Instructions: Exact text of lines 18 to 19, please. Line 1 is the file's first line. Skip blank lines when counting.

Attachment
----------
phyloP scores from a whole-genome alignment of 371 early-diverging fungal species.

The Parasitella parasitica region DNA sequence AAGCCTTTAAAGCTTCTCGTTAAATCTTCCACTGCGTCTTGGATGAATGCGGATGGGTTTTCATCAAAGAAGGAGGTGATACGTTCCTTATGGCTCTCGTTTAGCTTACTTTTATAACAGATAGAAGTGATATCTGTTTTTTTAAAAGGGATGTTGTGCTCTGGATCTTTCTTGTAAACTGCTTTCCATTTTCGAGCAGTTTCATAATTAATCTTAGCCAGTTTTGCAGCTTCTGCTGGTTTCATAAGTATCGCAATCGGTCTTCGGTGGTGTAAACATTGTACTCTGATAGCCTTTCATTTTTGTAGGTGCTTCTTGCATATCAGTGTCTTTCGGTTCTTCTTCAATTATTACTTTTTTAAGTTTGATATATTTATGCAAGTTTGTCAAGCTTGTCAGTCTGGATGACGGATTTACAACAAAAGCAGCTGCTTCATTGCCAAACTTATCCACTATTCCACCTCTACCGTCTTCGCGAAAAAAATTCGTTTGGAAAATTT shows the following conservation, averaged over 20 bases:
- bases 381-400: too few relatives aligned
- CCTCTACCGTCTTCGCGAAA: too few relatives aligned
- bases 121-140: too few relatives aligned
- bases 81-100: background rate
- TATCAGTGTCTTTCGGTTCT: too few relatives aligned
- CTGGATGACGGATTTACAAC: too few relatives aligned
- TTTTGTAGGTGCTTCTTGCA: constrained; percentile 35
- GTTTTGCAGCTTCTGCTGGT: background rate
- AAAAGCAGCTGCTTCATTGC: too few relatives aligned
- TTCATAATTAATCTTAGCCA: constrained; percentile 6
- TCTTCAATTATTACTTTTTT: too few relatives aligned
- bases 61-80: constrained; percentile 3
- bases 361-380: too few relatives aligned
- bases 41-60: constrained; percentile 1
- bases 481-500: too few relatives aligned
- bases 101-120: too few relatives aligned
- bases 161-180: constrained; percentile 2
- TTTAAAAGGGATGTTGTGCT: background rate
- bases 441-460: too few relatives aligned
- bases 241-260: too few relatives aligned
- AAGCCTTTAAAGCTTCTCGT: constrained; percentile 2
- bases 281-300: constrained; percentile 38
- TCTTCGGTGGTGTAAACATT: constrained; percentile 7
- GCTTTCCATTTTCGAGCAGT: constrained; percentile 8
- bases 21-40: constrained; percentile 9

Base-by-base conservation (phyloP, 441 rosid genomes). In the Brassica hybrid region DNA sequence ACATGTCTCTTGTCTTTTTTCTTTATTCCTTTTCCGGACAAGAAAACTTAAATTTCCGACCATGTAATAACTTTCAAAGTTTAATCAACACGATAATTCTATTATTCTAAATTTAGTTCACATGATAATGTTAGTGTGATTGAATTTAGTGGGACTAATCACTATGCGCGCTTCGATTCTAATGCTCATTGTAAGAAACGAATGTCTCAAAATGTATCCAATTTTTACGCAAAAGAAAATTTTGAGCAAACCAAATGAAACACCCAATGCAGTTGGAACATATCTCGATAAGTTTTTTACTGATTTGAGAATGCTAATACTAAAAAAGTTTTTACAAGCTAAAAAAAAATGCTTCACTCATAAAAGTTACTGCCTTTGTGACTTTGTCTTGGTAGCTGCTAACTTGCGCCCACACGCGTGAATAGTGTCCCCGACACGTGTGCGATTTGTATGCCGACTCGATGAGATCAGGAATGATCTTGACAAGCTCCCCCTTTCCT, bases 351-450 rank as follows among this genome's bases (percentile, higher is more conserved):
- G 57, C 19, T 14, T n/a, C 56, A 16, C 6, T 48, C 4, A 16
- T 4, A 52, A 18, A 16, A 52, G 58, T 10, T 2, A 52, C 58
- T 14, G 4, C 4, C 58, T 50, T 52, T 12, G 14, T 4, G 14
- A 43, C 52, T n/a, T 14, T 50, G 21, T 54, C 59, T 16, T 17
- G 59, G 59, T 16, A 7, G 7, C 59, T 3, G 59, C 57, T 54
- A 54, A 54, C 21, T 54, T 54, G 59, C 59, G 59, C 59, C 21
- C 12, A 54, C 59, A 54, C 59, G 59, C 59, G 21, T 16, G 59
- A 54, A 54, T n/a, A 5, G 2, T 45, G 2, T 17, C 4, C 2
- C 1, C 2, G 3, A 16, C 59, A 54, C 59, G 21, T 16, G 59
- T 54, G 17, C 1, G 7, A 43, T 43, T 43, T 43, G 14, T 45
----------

- bases 101-120: too few relatives aligned
- bases 161-180: constrained; percentile 2